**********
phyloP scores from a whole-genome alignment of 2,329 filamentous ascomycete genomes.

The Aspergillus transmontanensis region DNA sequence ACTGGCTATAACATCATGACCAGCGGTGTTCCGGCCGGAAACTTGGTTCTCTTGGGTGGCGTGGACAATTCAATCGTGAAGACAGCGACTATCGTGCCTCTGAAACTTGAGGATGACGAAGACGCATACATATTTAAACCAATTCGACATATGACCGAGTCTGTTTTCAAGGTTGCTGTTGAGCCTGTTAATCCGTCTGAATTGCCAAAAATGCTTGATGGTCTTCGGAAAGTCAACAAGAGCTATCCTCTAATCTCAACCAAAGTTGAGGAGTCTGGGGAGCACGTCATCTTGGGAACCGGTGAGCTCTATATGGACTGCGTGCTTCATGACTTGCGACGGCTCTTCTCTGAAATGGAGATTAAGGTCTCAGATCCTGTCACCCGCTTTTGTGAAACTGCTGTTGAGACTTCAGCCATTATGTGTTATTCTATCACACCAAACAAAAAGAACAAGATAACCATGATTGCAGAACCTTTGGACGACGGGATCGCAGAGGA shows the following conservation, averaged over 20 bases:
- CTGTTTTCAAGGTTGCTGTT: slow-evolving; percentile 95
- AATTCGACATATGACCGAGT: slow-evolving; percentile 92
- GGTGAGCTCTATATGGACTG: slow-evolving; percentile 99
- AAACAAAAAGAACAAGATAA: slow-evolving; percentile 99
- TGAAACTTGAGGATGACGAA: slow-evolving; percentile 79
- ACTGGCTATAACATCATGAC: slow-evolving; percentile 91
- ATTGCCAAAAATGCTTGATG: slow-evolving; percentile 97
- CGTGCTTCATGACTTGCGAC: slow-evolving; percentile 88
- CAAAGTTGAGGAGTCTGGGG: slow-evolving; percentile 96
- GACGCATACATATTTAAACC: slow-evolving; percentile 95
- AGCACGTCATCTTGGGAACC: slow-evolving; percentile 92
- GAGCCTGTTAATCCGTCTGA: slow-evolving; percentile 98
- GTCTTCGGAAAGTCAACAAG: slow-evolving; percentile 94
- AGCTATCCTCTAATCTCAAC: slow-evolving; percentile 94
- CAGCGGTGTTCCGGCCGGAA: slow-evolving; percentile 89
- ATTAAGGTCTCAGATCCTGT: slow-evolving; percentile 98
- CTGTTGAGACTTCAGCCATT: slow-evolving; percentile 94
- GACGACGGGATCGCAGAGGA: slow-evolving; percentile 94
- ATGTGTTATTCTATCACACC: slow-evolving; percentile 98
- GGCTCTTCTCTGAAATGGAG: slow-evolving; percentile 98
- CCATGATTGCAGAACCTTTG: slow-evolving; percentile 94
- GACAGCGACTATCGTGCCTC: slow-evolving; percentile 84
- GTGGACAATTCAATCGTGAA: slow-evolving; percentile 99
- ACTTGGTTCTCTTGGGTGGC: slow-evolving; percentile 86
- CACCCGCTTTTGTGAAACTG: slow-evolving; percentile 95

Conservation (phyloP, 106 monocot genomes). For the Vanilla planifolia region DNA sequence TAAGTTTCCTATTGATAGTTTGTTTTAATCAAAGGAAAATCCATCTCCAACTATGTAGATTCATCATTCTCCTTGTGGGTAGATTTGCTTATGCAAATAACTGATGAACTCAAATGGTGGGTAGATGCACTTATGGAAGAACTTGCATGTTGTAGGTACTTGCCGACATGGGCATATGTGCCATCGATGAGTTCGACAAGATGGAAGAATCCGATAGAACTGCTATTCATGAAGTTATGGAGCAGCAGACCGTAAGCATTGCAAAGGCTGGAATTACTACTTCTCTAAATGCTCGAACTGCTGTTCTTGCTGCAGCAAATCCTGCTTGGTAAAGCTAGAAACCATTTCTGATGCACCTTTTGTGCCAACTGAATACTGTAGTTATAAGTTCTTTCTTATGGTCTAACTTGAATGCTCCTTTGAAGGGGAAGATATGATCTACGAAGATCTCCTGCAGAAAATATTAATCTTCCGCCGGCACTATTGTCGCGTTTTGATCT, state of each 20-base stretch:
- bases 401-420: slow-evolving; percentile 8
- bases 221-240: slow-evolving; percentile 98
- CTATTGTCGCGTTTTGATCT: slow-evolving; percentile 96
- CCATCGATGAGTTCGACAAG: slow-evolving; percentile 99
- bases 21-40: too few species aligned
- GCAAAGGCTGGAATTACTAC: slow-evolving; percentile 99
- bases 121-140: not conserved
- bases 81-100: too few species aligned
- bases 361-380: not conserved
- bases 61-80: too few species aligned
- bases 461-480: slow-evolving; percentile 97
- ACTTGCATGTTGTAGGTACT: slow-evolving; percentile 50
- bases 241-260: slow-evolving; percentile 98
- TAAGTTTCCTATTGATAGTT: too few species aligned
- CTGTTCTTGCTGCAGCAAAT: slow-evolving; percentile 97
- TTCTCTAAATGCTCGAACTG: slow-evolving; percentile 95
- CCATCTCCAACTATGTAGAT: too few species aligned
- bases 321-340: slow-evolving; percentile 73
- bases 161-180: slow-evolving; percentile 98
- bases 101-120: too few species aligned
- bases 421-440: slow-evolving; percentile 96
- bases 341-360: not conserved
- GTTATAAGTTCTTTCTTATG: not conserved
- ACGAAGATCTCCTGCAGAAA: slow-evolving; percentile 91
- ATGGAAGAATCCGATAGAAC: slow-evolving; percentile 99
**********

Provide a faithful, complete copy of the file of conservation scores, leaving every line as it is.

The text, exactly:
phyloP scores from a whole-genome alignment of 2,329 filamentous ascomycete genomes.

The Aspergillus transmontanensis region DNA sequence ACTGGCTATAACATCATGACCAGCGGTGTTCCGGCCGGAAACTTGGTTCTCTTGGGTGGCGTGGACAATTCAATCGTGAAGACAGCGACTATCGTGCCTCTGAAACTTGAGGATGACGAAGACGCATACATATTTAAACCAATTCGACATATGACCGAGTCTGTTTTCAAGGTTGCTGTTGAGCCTGTTAATCCGTCTGAATTGCCAAAAATGCTTGATGGTCTTCGGAAAGTCAACAAGAGCTATCCTCTAATCTCAACCAAAGTTGAGGAGTCTGGGGAGCACGTCATCTTGGGAACCGGTGAGCTCTATATGGACTGCGTGCTTCATGACTTGCGACGGCTCTTCTCTGAAATGGAGATTAAGGTCTCAGATCCTGTCACCCGCTTTTGTGAAACTGCTGTTGAGACTTCAGCCATTATGTGTTATTCTATCACACCAAACAAAAAGAACAAGATAACCATGATTGCAGAACCTTTGGACGACGGGATCGCAGAGGA shows the following conservation, averaged over 20 bases:
- CTGTTTTCAAGGTTGCTGTT: slow-evolving; percentile 95
- AATTCGACATATGACCGAGT: slow-evolving; percentile 92
- GGTGAGCTCTATATGGACTG: slow-evolving; percentile 99
- AAACAAAAAGAACAAGATAA: slow-evolving; percentile 99
- TGAAACTTGAGGATGACGAA: slow-evolving; percentile 79
- ACTGGCTATAACATCATGAC: slow-evolving; percentile 91
- ATTGCCAAAAATGCTTGATG: slow-evolving; percentile 97
- CGTGCTTCATGACTTGCGAC: slow-evolving; percentile 88
- CAAAGTTGAGGAGTCTGGGG: slow-evolving; percentile 96
- GACGCATACATATTTAAACC: slow-evolving; percentile 95
- AGCACGTCATCTTGGGAACC: slow-evolving; percentile 92
- GAGCCTGTTAATCCGTCTGA: slow-evolving; percentile 98
- GTCTTCGGAAAGTCAACAAG: slow-evolving; percentile 94
- AGCTATCCTCTAATCTCAAC: slow-evolving; percentile 94
- CAGCGGTGTTCCGGCCGGAA: slow-evolving; percentile 89
- ATTAAGGTCTCAGATCCTGT: slow-evolving; percentile 98
- CTGTTGAGACTTCAGCCATT: slow-evolving; percentile 94
- GACGACGGGATCGCAGAGGA: slow-evolving; percentile 94
- ATGTGTTATTCTATCACACC: slow-evolving; percentile 98
- GGCTCTTCTCTGAAATGGAG: slow-evolving; percentile 98
- CCATGATTGCAGAACCTTTG: slow-evolving; percentile 94
- GACAGCGACTATCGTGCCTC: slow-evolving; percentile 84
- GTGGACAATTCAATCGTGAA: slow-evolving; percentile 99
- ACTTGGTTCTCTTGGGTGGC: slow-evolving; percentile 86
- CACCCGCTTTTGTGAAACTG: slow-evolving; percentile 95

Conservation (phyloP, 106 monocot genomes). For the Vanilla planifolia region DNA sequence TAAGTTTCCTATTGATAGTTTGTTTTAATCAAAGGAAAATCCATCTCCAACTATGTAGATTCATCATTCTCCTTGTGGGTAGATTTGCTTATGCAAATAACTGATGAACTCAAATGGTGGGTAGATGCACTTATGGAAGAACTTGCATGTTGTAGGTACTTGCCGACATGGGCATATGTGCCATCGATGAGTTCGACAAGATGGAAGAATCCGATAGAACTGCTATTCATGAAGTTATGGAGCAGCAGACCGTAAGCATTGCAAAGGCTGGAATTACTACTTCTCTAAATGCTCGAACTGCTGTTCTTGCTGCAGCAAATCCTGCTTGGTAAAGCTAGAAACCATTTCTGATGCACCTTTTGTGCCAACTGAATACTGTAGTTATAAGTTCTTTCTTATGGTCTAACTTGAATGCTCCTTTGAAGGGGAAGATATGATCTACGAAGATCTCCTGCAGAAAATATTAATCTTCCGCCGGCACTATTGTCGCGTTTTGATCT, state of each 20-base stretch:
- bases 401-420: slow-evolving; percentile 8
- bases 221-240: slow-evolving; percentile 98
- CTATTGTCGCGTTTTGATCT: slow-evolving; percentile 96
- CCATCGATGAGTTCGACAAG: slow-evolving; percentile 99
- bases 21-40: too few species aligned
- GCAAAGGCTGGAATTACTAC: slow-evolving; percentile 99
- bases 121-140: not conserved
- bases 81-100: too few species aligned
- bases 361-380: not conserved
- bases 61-80: too few species aligned
- bases 461-480: slow-evolving; percentile 97
- ACTTGCATGTTGTAGGTACT: slow-evolving; percentile 50
- bases 241-260: slow-evolving; percentile 98
- TAAGTTTCCTATTGATAGTT: too few species aligned
- CTGTTCTTGCTGCAGCAAAT: slow-evolving; percentile 97
- TTCTCTAAATGCTCGAACTG: slow-evolving; percentile 95
- CCATCTCCAACTATGTAGAT: too few species aligned
- bases 321-340: slow-evolving; percentile 73
- bases 161-180: slow-evolving; percentile 98
- bases 101-120: too few species aligned
- bases 421-440: slow-evolving; percentile 96
- bases 341-360: not conserved
- GTTATAAGTTCTTTCTTATG: not conserved
- ACGAAGATCTCCTGCAGAAA: slow-evolving; percentile 91
- ATGGAAGAATCCGATAGAAC: slow-evolving; percentile 99